I’ll hold my hands up high and admit that Redfall flopped when it was released back in May 2023. It became a universally memed game and even Phil Spencer spoke publicly about his disappointment with the open-world, vampire-slaying RPG. It put Arkane Austin in a bit of a hole for several months, and it took weeks before the most minor updates started rolling out. I played Redfall when it came out, and within an hour or two, I’d uninstalled it.
But recently, I decided to give it a second shot. I’m a firm advocate for the concept of the second chance, and after all, Arkane Austin has worked hard to produce some substantial updates for this beleaguered vampire game, right?
Boy, am I glad I gave it a second chance.
Is Redfall Worth Playing Now?
In a word: yes. I went so far as to write an article summing up everything that was wrong with Redfall, and it was a lengthy list. Looking back, perhaps I judged it too harshly, but it certainly took some of these more major updates to recover from some of the issues I originally outlined. For instance, adding the 60 FPS performance mode to Redfall was a game-changer, and overnight, it became a much smoother, more fluid game to play.
I’ll be transparent – it’s still not perfect. There are still some issues with the AI not being all that intelligent, there are some moments where the difficulty level ramps up out of nowhere, and the rinse-and-repeat gameplay cycle can get a little tedious, but overall, I’m firm in the belief that Redfall is no longer deserving of the universal hate it received at launch – not by a long shot.
It takes a while to get moving, but once you’ve found your feet in Redfall, becoming a powerful vampire slayer really does feel satisfying – and it’s a progressive climb. Before long, I found myself tussling with some genuinely impressive vampire bosses, using a host of abilities, an arsenal of quite innovative and interesting weapons, and the game’s surprisingly slick movement mechanics to rid Redfall of this ominous, blood-sucking plague.
There’s a very basic gameplay loop, and as I’ve highlighted, that’s one of the core issues with the game. It’s that generic routine of liberating zones on the map by completing objectives and then fighting a lower-level boss-style character – over and over again. But I never got bored, that’s the important thing. When I discovered that the map you’re introduced to at the start of the game is basically a tutorial zone, I was gobsmacked – the core region is ‘Burial Point’, and it’s easily twice the size of Redfall.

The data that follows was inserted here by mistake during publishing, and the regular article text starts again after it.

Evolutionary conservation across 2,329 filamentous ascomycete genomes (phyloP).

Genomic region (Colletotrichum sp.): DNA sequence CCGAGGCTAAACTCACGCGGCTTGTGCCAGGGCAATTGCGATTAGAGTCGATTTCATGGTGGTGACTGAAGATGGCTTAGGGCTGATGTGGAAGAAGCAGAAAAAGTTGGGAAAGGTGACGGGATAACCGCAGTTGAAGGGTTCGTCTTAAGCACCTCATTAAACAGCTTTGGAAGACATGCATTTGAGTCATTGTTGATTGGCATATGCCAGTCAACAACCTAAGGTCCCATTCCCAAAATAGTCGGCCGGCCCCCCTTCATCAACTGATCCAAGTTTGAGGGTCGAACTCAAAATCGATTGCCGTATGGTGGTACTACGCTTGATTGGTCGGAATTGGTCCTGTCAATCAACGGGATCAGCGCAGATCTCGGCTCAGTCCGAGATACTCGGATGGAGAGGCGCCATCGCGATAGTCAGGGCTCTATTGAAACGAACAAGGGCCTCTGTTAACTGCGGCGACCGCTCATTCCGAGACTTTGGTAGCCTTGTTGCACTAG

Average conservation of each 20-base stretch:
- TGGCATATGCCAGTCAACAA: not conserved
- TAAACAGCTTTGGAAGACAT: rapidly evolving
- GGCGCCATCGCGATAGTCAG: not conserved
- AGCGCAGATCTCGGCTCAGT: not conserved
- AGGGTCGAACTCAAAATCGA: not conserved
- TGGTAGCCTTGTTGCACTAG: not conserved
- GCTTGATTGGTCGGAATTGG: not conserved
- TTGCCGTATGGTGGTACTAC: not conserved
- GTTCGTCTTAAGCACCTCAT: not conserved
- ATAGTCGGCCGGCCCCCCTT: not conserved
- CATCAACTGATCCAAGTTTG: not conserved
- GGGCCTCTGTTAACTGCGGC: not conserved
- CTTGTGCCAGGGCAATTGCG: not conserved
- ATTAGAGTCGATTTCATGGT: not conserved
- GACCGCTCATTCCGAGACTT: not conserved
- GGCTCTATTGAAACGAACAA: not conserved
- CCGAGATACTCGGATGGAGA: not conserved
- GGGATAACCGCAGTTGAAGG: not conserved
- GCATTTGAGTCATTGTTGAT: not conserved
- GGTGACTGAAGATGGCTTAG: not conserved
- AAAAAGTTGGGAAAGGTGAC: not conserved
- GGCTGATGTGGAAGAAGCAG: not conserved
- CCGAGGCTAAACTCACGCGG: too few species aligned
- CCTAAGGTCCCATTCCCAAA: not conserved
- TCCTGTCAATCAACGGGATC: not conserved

That meant the gameplay loop would repeat for hours upon hours, but I never tired of it. As I levelled up, I found myself becoming increasingly powerful, and the weapons I kept finding were getting more and more satisfying to use. Before long, I became a phantom myself, effortlessly cutting down crowds of seething vampires.
One other positive about Redfall is how good it looks. It was never an ugly game, and that was one of the redeeming points that I noted in my breakdown earlier this year that heavily criticised the game. It looks brilliant, and the map is a pleasure to explore. From the suburban streets lined with trees bristling with autumnal leaves to the abandoned farmhouses, churches, and factories that make for eerie locations to explore at night, there’s plenty of diversity in Redfall.
Thanks to Arkane’s unique style (which is best seen in games like Dishonored), the character models look great, the bosses are horrifying, and everything from the weaponry to the outfits that you can equip are all intriguing – you never know what you’ll find next.
So, What’s The Final Verdict?
As I said, I’m glad that I decided to give Redfall a second chance. I’ve got very few issues with the game now. There’s enough to do to keep me occupied for hours on end, and if you’re a ‘collector’ kind of gamer, there are stacks of side content to complete and many collectables to discover. There are tertiary missions that can be looped that offer randomised objectives, and you’re free to play the game at your own pace.
For me, it ticks plenty of boxes.
It’s also worth noting that I’ve had no bugs whatsoever during my return to Redfall. Not one. That’s saying something for a game that just six months ago was branded a complete flop in every sense of the word. It’s now a smooth, entertaining title with plenty to see and do.